The Texas real estate market: Stats and trends for 2022

A recent article from the New York Times recently asked the question, “Will Real Estate Ever Be Normal Again?” Perhaps unsurprisingly, much of the story focused on Austin, one of the hottest real estate markets in Texas. 

But it’s not just the capital of Texas that’s experiencing a housing boom. Through October 2021,  the typical value of a mid-priced home in Texas has increased by more than 20%, according to Zillow. People from coast to coast are coming to the Lone Star State to live, work, and invest in the Texas real estate market.

Keep reading to learn why Texas might be the ideal place to invest in a rental property in 2022.

>>Explore Roofstock's Texas Investment Properties here.


Why invest in Texas rental property?

Spanning across more than 268,000 square miles and with a population of over 29 million residents, Texas is the 2nd largest state in the U.S. (after Alaska) and the 2nd most populous (after California). People and businesses across the country are moving to Texas for a better quality of life and lower cost of living. 

Over the past few years, companies such as the CBRE Group, McKesson Corp., and Charles Schwab are just a few of the businesses that have relocated to Texas. High tech companies like IBM, Dell, Amazon, Apple, Tesla, and Google all have a major presence in Texas, and Samsung recently announced plans to build a $17 billion semiconductor factory in the tiny town of Taylor near Austin.

As more employers and workers move to the state, housing prices in Texas are on the rise. The most recent report from the Texas Real Estate Research Center at Texas A&M University (September 2021) notes that the homeownership rate decreased amid reduced housing affordability. 

As the report notes, there’s more demand for homes in Texas than there is supply, pushing annual median home price growth into the double-digit territory. When people can’t afford to own, they rent instead. That may be why 38% of the housing units in the state are occupied by renters, with single-family homes making up the majority of the housing inventory in the state. 

Real estate investors here already know there isn’t a statewide law that places limits on how much a landlord can increase the rent when the lease is renewed. In fact, according to Texas landlord-tenant law, state law only allows cities to establish local rent control ordinances in certain cases.

The following statistics come from Data USA, Census Reporter, the Bureau of Labor Statistics (BLS), Texas Real Estate Research Center, the Federal Reserve, U.S. Census Bureau, and Zillow based on the most recent information available as of December 2021:

Texas state statistics

  • GDP: $1.78 trillion
  • Major industries are agriculture and mining, energy, technology, finance, construction, and commerce
  • State income tax: 0%
  • Population: 29,145,505
    • 10-year growth: 15.9%
  • Employed population: 13,100,000
    • 1-year growth: 2.97%
  • Unemployment rate: 5.4%
  • Number of households: 9,985,126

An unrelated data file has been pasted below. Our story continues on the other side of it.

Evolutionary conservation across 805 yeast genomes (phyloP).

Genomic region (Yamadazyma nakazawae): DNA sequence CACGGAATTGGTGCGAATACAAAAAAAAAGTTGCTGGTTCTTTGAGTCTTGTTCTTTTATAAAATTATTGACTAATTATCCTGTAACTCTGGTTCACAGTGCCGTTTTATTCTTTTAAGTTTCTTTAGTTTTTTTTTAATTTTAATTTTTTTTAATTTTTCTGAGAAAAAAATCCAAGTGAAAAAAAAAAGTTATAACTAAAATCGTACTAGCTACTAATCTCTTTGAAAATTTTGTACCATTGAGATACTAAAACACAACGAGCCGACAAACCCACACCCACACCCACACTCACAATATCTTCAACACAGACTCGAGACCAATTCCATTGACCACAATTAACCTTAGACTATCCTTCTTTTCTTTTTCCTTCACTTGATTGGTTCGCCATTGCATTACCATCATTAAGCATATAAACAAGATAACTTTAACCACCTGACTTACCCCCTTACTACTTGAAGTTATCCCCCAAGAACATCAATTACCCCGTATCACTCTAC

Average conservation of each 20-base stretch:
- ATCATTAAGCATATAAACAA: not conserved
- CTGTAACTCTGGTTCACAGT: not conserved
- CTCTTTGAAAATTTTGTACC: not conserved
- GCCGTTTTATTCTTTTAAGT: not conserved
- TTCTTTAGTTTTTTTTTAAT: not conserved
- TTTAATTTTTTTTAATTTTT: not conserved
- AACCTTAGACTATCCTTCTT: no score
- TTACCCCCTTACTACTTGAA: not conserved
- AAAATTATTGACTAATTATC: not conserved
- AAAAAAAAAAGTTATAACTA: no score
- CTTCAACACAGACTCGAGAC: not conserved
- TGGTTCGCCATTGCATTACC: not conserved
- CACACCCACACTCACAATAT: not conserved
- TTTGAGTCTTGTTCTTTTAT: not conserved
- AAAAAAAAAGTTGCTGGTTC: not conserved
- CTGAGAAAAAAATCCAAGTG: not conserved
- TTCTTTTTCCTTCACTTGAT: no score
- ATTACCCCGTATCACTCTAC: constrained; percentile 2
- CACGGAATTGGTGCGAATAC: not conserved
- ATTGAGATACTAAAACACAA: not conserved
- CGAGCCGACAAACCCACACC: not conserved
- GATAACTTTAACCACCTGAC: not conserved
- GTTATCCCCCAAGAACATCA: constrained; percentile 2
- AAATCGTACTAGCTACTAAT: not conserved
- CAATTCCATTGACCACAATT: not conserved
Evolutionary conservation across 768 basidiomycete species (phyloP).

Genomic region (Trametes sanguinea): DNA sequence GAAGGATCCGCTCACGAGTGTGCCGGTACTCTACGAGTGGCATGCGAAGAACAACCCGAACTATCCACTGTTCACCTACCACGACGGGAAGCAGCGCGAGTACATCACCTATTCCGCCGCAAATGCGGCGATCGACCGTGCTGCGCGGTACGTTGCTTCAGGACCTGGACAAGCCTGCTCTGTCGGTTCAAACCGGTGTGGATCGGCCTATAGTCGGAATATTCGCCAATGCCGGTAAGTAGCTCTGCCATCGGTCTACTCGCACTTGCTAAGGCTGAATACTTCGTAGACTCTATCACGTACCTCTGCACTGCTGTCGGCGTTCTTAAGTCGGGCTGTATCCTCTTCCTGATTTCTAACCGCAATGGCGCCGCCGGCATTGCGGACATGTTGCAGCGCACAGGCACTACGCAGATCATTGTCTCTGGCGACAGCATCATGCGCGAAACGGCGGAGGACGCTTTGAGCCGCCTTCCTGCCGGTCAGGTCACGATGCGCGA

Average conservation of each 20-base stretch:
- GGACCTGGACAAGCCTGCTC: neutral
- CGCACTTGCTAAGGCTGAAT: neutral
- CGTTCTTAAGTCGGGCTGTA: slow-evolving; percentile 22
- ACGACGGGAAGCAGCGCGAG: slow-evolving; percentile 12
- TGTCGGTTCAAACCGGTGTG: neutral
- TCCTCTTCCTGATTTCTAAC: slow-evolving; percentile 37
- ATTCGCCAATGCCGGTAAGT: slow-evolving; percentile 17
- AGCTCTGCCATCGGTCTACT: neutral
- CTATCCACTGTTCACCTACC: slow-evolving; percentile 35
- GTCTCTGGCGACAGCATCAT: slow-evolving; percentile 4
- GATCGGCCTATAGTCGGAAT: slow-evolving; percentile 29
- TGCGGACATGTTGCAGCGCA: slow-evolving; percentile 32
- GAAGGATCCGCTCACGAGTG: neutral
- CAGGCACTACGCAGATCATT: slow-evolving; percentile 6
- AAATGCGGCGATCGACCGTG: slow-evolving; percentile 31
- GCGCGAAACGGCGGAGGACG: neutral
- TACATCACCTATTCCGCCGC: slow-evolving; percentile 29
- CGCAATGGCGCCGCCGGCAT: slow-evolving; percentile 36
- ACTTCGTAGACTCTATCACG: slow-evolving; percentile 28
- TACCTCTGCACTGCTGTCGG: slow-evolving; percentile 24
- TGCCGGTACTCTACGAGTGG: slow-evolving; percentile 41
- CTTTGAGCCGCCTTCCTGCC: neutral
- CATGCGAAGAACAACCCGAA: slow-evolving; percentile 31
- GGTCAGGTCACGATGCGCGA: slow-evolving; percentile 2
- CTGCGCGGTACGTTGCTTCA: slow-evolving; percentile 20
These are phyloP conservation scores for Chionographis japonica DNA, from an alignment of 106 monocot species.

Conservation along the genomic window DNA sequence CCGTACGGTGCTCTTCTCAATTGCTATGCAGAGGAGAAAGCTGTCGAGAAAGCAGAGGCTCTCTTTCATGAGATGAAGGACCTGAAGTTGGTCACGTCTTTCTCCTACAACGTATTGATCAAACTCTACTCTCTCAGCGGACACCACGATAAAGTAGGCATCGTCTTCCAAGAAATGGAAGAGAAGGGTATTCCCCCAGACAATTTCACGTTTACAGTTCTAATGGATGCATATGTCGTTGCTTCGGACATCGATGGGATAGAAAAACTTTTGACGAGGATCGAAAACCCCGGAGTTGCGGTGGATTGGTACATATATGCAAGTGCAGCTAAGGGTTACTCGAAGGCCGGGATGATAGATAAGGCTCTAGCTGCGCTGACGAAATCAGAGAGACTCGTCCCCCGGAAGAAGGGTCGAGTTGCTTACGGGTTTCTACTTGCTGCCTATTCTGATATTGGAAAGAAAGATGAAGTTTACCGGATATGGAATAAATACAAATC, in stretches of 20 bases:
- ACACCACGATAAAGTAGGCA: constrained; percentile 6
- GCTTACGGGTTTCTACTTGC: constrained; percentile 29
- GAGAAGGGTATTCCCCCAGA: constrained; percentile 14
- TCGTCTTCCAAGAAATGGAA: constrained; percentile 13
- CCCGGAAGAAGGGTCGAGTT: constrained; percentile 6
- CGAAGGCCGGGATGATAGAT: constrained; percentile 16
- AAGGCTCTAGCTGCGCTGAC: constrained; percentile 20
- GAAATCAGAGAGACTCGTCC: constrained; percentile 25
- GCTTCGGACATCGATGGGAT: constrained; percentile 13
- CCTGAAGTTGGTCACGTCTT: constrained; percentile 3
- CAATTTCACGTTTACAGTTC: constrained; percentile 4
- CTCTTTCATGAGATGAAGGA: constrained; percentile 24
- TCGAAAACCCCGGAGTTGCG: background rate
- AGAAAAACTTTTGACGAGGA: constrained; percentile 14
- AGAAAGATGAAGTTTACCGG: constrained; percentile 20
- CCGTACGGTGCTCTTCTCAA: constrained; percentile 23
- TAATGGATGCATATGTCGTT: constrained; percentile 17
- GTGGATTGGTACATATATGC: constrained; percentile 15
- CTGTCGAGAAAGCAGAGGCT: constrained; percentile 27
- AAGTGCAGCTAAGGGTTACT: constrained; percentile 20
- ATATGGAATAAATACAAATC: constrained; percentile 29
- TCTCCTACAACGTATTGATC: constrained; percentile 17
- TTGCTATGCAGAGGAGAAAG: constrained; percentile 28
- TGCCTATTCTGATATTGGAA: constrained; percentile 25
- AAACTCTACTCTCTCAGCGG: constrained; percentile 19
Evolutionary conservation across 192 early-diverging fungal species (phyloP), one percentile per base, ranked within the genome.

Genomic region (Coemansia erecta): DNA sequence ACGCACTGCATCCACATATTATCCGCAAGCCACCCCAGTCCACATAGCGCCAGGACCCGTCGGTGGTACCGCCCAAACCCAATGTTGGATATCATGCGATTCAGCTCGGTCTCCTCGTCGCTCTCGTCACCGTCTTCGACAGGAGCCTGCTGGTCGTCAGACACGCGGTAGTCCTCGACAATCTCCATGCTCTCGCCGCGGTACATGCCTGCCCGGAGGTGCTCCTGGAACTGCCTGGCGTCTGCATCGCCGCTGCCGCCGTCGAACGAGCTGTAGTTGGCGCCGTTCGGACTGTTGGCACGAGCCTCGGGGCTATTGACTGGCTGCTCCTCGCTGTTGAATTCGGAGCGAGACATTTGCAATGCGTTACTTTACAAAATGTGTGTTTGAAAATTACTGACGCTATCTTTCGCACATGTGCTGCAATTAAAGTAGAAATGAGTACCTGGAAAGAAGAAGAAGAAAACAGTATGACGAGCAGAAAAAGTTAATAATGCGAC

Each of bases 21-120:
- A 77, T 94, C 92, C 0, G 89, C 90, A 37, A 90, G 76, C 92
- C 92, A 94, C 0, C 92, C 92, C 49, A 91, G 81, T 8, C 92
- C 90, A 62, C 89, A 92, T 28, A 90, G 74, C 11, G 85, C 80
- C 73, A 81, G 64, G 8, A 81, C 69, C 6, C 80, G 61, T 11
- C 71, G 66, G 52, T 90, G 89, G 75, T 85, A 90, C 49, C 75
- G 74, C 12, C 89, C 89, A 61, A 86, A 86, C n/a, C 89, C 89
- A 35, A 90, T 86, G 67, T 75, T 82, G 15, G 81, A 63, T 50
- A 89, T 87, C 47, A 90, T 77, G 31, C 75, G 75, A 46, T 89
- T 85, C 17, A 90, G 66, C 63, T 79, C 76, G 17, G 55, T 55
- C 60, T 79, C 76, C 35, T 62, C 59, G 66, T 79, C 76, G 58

• Median household income: $64,034
    • 1-year growth: 5.62%
  • High school grad or higher: 84.7%
  • Bachelor’s degree or higher: 30.8%
  • Median age: 35.1
    • Age group 20-49 years: 41%

Texas housing market

  • Housing units: 11,283,892
  • Renter occupied: 38%
  • Zillow typical middle price tier home value: $267,523
    • 1-year change: 20.5%
    • 5-year change: 57%
  • Property tax rate: 1.80% average



Texas real estate markets

There are over 1,700 cities in Texas with populations ranging from 2.3 million to less than 100 residents. According to the Emerging Trends in Real Estate 2022 report from PwC and the Urban Land Institute, Texas is home to 4 of the top 12 markets with the best home building prospects.

Here are 9 of the largest, mid-sized, and smaller markets in Texas to consider for investing in real estate. The statistics used below are from the most recent information on Data USA, Census Reporter, BLS, Zillow, RENTCafé, and Zumper as of December 2021.

Large metro real estate markets in Texas


Located in southeast Texas near the Gulf of Mexico, Houston is the 5th most populous metropolitan area in the country. The economy is driven by the energy and technology industries, and the city is home to companies such as Phillips 66, Haliburton, Cybersoft, and HostGator. Summers are hot and humid, winters are mild, and Houston is home to every major sports franchise except the NHL.

  • Population: 2,304,580
    • 10-year growth: 10.0%
  • Employed population: 1,140,000
    • 1-year growth: -0.87%
  • Unemployment: 5.4%
  • Zillow home value: $238,591
    • 1-year change: 17.9%
  • Housing units: 987,158
  • Renter occupied: 39%
  • Median rent 3-bedroom: $1,846
    • 1-year change: 10%
  • Median household income
    • 1-year growth: $52,450
  • Median age: 33.4

San Antonio

San Antonio is located in south central Texas, south of Austin and west of Houston, and is the 2nd most populous city in Texas and the Southern U.S. The economy is diverse and driven by the energy, manufacturing, military, financial services, health care, and government sectors. Climate is semi-arid with hot summers and cool winters. The River Walk is a popular tourist destination, and the city is home to the NBA San Antonio Spurs.

  • Population: 1,434,625
    • 10-year growth: 0.98%
  • Employed population: 745,940
    • 1-year growth: 8.0%
  • Unemployment: 4.3%
  • Zillow home value: $239,817
    • 1-year change: 20.1%
  • Housing units: 548,473
  • Renter occupied: 36%
  • Median rent 3-bedroom: $1,695
    • 1-year change: 15%
  • Median household income: $53,751
    • 1-year growth: 9.46%
  • Median age: 33.6


Nicknamed the “Big D,” Dallas is located in northern Texas near Fort Worth, and is the 3rd most populous city in Texas. Major economic sectors in the metro area include telecommunications, information technology, financial services, transportation, and defense. Summers are hot and humid, and winters are cool and mild. Dallas is home to 5 major professional sports teams, and is considered the cultural center of North Texas. 

  • Population: 1,304,379
    • 10-year growth: 8.9%
  • Employed population: 681,944